Life expectancy for long-term survivors of allogeneic hematopoietic stem cell transplantation (alloHSCT), defined as those living ≥5 years post-transplantation, is significantly lower compared with that of the age-matched general population despite a relatively low primary disease relapse rate at >2 years post-transplantation. Among several factors, patient sex is increasingly recognized as a prognostic indicator of long-term survival. We examined the influence of patient sex and donor-recipient sex matching on overall survival (OS) in a landmark analysis of long-term survivors. Using our institutional database supplemented with individual patient record review, we retrospectively investigated the relative influence of recipient sex and donor-recipient sex matching on outcomes of long-term survivors of alloHSCT between 1994 and 2014. Over this 20-year period, 247 met inclusion criteria for analysis; males and females had similar demographic and treatment characteristics. However, significantly more deaths after the 5-year landmark occurred in male recipients. Interestingly, donor sex did not have a significant impact on OS in multivariate analysis, and differences in OS of donor-recipient sex pairs was driven by recipient sex. In addition to recipient sex, only chronic graft-versus-host disease (cGVHD) retained significance as a covariate with an impact on OS in multivariate analysis. Men experienced slightly higher, but statistically nonsignificant, rates and increased severity of cGVHD, and had higher cGVHD-related mortality compared with females. In this long-term survival analysis of adult alloHSCT recipients, one of the only to include follow-up to 15 years, our results show that women survive significantly longer than men irrespective of their age at transplantation. This outcome is independent of other common pretransplantation prognostic indicators, such as donor sex or performance status at transplantation. The inferior survival in males is consistent with survival outcomes described in the transplantation literature. Increasing evidence suggests a biological basis for long-term sex-determined outcomes, possibly owing to differing rates or severity of cGVHD or sustained alloimmune tolerance in females. Larger studies are warranted to validate these retrospective clinical results.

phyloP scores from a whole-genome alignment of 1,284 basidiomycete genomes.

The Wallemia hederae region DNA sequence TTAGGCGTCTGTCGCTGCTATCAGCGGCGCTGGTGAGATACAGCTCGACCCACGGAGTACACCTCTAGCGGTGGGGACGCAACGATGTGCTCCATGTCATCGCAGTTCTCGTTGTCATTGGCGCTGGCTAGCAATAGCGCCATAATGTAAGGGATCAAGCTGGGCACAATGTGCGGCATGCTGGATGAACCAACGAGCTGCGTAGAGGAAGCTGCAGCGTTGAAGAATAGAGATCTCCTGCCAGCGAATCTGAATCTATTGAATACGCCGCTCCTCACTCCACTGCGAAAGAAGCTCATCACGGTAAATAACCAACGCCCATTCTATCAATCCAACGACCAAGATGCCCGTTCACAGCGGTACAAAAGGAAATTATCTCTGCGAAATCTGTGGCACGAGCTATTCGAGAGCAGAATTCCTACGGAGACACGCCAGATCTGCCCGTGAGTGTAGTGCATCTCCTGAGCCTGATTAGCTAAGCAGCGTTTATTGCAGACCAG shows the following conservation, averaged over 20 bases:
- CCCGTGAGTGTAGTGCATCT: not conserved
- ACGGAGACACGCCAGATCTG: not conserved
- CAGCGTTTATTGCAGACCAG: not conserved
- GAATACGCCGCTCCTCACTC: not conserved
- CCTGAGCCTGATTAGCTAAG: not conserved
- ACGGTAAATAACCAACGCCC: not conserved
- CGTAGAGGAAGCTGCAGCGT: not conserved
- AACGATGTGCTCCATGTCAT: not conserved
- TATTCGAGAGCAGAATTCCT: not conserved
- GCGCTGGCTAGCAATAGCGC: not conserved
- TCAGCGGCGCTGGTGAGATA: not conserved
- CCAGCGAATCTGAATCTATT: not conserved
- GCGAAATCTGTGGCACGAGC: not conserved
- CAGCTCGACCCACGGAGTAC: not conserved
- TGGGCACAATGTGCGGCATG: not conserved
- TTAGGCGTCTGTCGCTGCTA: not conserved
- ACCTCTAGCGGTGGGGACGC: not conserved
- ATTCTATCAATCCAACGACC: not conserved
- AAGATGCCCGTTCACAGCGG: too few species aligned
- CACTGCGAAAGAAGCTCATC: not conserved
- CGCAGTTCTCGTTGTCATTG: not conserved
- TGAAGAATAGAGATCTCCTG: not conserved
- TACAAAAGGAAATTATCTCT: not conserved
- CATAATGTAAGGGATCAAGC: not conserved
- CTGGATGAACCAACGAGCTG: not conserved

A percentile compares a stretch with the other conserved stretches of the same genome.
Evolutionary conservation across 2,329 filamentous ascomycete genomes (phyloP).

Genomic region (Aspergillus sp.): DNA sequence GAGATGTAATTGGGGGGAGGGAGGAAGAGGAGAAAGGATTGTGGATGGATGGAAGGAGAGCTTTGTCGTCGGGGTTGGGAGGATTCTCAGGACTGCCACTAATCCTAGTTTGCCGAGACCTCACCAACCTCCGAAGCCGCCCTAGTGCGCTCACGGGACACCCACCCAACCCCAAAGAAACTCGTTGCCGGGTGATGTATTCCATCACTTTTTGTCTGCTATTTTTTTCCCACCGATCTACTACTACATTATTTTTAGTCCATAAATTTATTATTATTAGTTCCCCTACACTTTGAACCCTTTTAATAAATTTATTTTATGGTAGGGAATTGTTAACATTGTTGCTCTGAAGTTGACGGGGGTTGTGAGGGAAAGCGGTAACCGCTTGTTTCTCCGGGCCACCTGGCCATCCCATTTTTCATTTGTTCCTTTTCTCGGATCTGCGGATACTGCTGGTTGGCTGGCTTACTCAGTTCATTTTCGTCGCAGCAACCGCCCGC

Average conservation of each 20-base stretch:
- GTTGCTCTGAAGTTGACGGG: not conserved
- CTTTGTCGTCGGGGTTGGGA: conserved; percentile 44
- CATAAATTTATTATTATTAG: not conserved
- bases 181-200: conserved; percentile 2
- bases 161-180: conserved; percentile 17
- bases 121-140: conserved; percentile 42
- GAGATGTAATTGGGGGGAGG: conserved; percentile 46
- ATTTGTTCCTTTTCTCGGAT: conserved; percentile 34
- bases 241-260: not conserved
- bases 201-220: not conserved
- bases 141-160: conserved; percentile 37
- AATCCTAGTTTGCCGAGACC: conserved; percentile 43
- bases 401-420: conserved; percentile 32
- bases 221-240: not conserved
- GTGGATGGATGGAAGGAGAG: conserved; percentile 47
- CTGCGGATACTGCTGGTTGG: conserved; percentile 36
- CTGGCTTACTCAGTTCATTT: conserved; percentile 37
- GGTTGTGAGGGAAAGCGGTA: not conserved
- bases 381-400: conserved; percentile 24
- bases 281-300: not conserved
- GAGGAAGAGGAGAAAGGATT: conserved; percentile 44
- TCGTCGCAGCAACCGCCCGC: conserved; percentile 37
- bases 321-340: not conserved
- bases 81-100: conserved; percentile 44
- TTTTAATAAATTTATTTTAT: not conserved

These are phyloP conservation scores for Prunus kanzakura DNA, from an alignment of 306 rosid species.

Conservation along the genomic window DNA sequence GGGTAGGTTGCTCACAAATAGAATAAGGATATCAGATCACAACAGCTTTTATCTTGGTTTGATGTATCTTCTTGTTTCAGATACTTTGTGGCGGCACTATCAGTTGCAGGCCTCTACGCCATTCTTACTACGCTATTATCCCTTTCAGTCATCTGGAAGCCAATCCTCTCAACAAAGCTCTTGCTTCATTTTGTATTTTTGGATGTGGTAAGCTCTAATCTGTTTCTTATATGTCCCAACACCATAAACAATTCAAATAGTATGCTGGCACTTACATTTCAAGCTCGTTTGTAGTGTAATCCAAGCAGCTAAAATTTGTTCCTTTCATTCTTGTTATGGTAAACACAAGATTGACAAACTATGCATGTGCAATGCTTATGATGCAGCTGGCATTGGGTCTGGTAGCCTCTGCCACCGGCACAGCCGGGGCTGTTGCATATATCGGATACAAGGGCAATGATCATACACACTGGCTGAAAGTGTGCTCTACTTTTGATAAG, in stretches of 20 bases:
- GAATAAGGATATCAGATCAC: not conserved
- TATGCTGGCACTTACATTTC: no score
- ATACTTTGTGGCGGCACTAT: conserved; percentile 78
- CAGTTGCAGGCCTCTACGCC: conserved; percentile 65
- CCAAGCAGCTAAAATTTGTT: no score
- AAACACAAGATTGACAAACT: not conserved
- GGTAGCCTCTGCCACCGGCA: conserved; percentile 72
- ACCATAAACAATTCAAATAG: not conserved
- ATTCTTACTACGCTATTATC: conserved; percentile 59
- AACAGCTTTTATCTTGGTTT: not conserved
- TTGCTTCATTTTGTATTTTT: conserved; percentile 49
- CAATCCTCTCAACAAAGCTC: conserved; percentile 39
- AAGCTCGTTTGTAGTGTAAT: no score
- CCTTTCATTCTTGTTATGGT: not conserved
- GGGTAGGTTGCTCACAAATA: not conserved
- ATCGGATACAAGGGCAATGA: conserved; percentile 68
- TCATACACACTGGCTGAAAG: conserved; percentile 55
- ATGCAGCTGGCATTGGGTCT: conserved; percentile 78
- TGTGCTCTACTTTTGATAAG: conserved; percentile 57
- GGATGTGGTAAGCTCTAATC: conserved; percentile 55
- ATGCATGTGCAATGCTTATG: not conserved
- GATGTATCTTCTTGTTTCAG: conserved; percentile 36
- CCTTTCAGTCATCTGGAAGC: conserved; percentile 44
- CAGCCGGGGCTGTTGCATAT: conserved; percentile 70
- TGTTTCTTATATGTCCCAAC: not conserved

Authors
Islam, P; Tang, H; Jin, H; Cao, F; Bohannon, LM; Ren, Y; Chao, NJ; Choi, T; Gasparetto, C; Horwitz, ME; Long, GD; Lopez, RD; Rizzieri, DA; Sarantopoulos, S; Sung, AD
MLA Citation
Islam, Prioty, et al. “Female Sex Is Associated with Improved Long-Term Survival Following Allogeneic Hematopoietic Stem Cell Transplantation.Transplant Cell Ther, vol. 27, no. 9, Sept. 2021, pp. 784.e1-784.e7. Pubmed, doi:10.1016/j.jtct.2021.06.012.
URI
https://scholars.duke.edu/individual/pub1485675
PMID
34146734
Source
pubmed
Published In
Transplant Cell Ther
Volume
27
Published Date
Start Page
784.e1
End Page
784.e7
DOI
10.1016/j.jtct.2021.06.012

Decreased Mortality in 1-Year Survivors of Umbilical Cord Blood Transplant vs. Matched Related or Matched Unrelated Donor Transplant in Patients with Hematologic Malignancies.